Opinion From Herald columnists and readers

Commentary

September 21, 2018  |  By FATHER TAD PACHOLCZYK
Often we envision donating our organs after we are dead, but we can also choose to become an organ donor while we are alive if we share part of our liver or donate one of our kidneys. The proposal to give one of our two kidneys away, though, does raise some ethical and safety concerns. There can be long-term risks for the donor. Donating a kidney, moreover, would not be therapeutic for us — only for someone else — and in fact might slightly increase our own risk for experiencing renal failure in the future.
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September 7, 2018  |  By CHRISTINA CAPECCHI
I’ve been emailing my friend Becky, a newspaper editor in South Dakota, about our growing desire to unplug. We used to compare notes on “Dancing With the Stars,” but lately we’re both watching less TV.
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August 17, 2018  |  By SISTER CONSTANCE CAROLYN VEIT
On August 30, the feast of our foundress, Saint Jeanne Jugan, we Little Sisters of the Poor will launch a jubilee year celebrating the 150th anniversary of our Congregation’s arrival in the United States.
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August 17, 2018  |  By DEACON RICK BAUER
We can all benefit from study and reflection that helps us to live the Mass more deeply, and fortunately there are many resources to aid us in this endeavor. Below are reviews of three that are worth investigating:
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August 17, 2018  |  By KERRY PEETZ
BLESSINGS IN BLOOM: PearsPears are another gift from above. It’s no secret that everyone should eat more fruits and vegetables. Research shows that most people are not getting enough. While vegetables are more difficult to eat for some, fruit is seen as a more palatable choice.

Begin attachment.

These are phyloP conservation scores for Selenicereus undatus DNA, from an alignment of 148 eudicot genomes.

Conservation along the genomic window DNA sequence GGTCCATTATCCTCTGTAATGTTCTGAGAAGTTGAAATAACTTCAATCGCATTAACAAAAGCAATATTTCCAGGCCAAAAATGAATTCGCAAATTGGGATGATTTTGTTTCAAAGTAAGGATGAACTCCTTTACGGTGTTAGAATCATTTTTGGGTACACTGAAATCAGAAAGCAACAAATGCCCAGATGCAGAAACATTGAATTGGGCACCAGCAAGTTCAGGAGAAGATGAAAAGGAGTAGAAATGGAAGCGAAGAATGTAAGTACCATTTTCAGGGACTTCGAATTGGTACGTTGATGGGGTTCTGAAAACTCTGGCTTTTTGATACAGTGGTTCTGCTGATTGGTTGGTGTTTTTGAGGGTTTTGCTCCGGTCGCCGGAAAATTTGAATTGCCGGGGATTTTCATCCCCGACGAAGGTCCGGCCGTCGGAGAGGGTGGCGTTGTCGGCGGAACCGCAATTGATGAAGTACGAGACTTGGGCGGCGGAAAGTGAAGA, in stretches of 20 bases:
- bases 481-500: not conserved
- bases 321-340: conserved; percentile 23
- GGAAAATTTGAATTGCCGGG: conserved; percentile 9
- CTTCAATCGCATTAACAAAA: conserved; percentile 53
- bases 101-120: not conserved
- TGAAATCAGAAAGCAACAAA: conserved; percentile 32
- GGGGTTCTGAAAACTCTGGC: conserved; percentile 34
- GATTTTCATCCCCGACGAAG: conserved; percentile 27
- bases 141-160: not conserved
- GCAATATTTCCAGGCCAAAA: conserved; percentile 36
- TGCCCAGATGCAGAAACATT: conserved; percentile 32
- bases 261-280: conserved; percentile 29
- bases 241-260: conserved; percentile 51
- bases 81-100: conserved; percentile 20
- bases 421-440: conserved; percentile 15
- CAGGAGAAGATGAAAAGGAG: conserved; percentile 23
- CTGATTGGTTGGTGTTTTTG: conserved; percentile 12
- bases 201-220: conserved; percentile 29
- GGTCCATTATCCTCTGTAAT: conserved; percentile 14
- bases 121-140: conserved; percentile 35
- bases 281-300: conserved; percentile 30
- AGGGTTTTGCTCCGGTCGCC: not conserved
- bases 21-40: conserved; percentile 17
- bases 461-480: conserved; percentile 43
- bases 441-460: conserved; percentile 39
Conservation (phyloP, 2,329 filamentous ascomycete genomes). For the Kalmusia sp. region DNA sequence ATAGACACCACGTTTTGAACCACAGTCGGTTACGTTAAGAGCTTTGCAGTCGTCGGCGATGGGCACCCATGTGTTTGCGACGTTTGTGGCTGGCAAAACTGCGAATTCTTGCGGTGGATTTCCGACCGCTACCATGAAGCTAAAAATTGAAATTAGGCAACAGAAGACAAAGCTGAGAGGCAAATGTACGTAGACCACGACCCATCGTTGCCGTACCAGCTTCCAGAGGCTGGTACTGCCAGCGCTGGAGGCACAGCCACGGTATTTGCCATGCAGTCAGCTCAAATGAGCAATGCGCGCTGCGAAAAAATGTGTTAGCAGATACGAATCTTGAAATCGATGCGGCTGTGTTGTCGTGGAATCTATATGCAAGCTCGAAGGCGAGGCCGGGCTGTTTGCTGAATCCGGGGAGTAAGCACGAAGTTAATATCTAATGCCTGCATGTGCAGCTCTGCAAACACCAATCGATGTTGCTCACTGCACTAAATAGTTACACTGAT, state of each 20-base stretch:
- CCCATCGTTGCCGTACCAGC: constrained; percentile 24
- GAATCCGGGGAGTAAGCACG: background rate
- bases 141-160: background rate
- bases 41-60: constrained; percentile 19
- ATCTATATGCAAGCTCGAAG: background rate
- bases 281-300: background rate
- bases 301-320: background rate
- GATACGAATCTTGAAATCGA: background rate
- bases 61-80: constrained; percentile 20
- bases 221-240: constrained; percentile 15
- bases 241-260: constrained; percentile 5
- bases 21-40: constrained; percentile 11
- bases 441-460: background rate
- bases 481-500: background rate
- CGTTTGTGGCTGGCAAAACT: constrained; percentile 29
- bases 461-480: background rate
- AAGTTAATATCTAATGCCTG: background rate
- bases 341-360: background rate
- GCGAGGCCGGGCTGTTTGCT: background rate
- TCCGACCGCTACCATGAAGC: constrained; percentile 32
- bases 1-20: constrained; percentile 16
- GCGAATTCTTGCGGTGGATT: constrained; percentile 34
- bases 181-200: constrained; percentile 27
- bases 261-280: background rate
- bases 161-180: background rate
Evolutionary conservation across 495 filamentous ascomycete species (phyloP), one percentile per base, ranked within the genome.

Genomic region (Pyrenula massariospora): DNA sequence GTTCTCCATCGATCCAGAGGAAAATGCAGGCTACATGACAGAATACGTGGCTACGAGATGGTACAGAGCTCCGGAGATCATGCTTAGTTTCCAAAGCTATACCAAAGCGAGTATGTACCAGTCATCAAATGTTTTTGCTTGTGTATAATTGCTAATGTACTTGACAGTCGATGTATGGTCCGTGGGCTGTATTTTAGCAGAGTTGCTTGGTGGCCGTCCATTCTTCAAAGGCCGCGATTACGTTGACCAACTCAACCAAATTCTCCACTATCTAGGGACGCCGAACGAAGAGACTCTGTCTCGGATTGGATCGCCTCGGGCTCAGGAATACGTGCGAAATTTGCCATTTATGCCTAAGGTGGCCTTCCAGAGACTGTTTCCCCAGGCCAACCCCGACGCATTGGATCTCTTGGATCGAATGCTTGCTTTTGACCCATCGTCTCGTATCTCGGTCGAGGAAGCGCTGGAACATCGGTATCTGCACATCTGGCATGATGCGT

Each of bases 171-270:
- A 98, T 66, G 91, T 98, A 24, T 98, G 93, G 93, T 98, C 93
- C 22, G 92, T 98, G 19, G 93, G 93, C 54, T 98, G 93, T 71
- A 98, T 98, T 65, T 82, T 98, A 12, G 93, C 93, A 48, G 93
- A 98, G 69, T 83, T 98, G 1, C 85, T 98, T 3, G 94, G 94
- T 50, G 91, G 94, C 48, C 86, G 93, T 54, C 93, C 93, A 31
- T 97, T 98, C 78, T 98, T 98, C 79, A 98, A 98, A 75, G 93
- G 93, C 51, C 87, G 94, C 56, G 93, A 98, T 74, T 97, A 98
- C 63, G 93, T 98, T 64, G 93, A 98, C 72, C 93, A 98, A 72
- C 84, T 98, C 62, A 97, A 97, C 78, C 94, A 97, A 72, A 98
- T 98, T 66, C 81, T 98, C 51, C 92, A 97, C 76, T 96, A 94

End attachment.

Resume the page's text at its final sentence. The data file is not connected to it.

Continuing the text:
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August 17, 2018  |  By ANDY BARTON
Earlier this summer, when the practice of separating immigrant children from their parents at the border captured the attention of the nation, a friend of mine and former police officer, made an apologetic explanation of why he felt the actions by the federal government were justified. Prefacing his statement with “I’m sorry, but . . . ,” he rationalized that children are removed from parents who commit a crime all the time under the United States legal system. Since these families were crossing the border illegally, he maintained, the parents were subject to the same criminal consequences as anyone else in the United States.
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August 3, 2018  |  By SUSAN ROSS

You have about two months to live, Charlie,” said the specialist.

My husband of 40 years was having some difficulty breathing and went in for a check-up with his cardiologist. After running a few tests, she called him that same day and advised him to go to the emergency room, as his blood count was dangerously low. We went to the hospital immediately!


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August 3, 2018  |  By FATHER TAD PACHOLCZYK
Superheroes attract us. From Greek gods to Superman and Spiderman, our fascination with the awesome deeds of superheroes beckons us to become Masters of our own destiny. Yet even as we enjoy the fantasy of acquiring Promethean powers to combat our enemies and conquer evil, we have legitimate misgivings about mere mortals taking on god-like powers in real life. We are concerned about those who play with fire just like Prometheus did, at the risk of harm and great destruction. Today, as modern medicine tries to rebuff death and control our humanity in ever more sophisticated ways, new temptations arise that challenge us to choose between life and death, between living in reality and living in a fantasy world where we elevate ourselves as “Masters of our own destiny.”
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Letters to the Editor

May 4, 2017  |  

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April 21, 2017  |  

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April 7, 2017  |  

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April 7, 2017  |  

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April 7, 2017  |  

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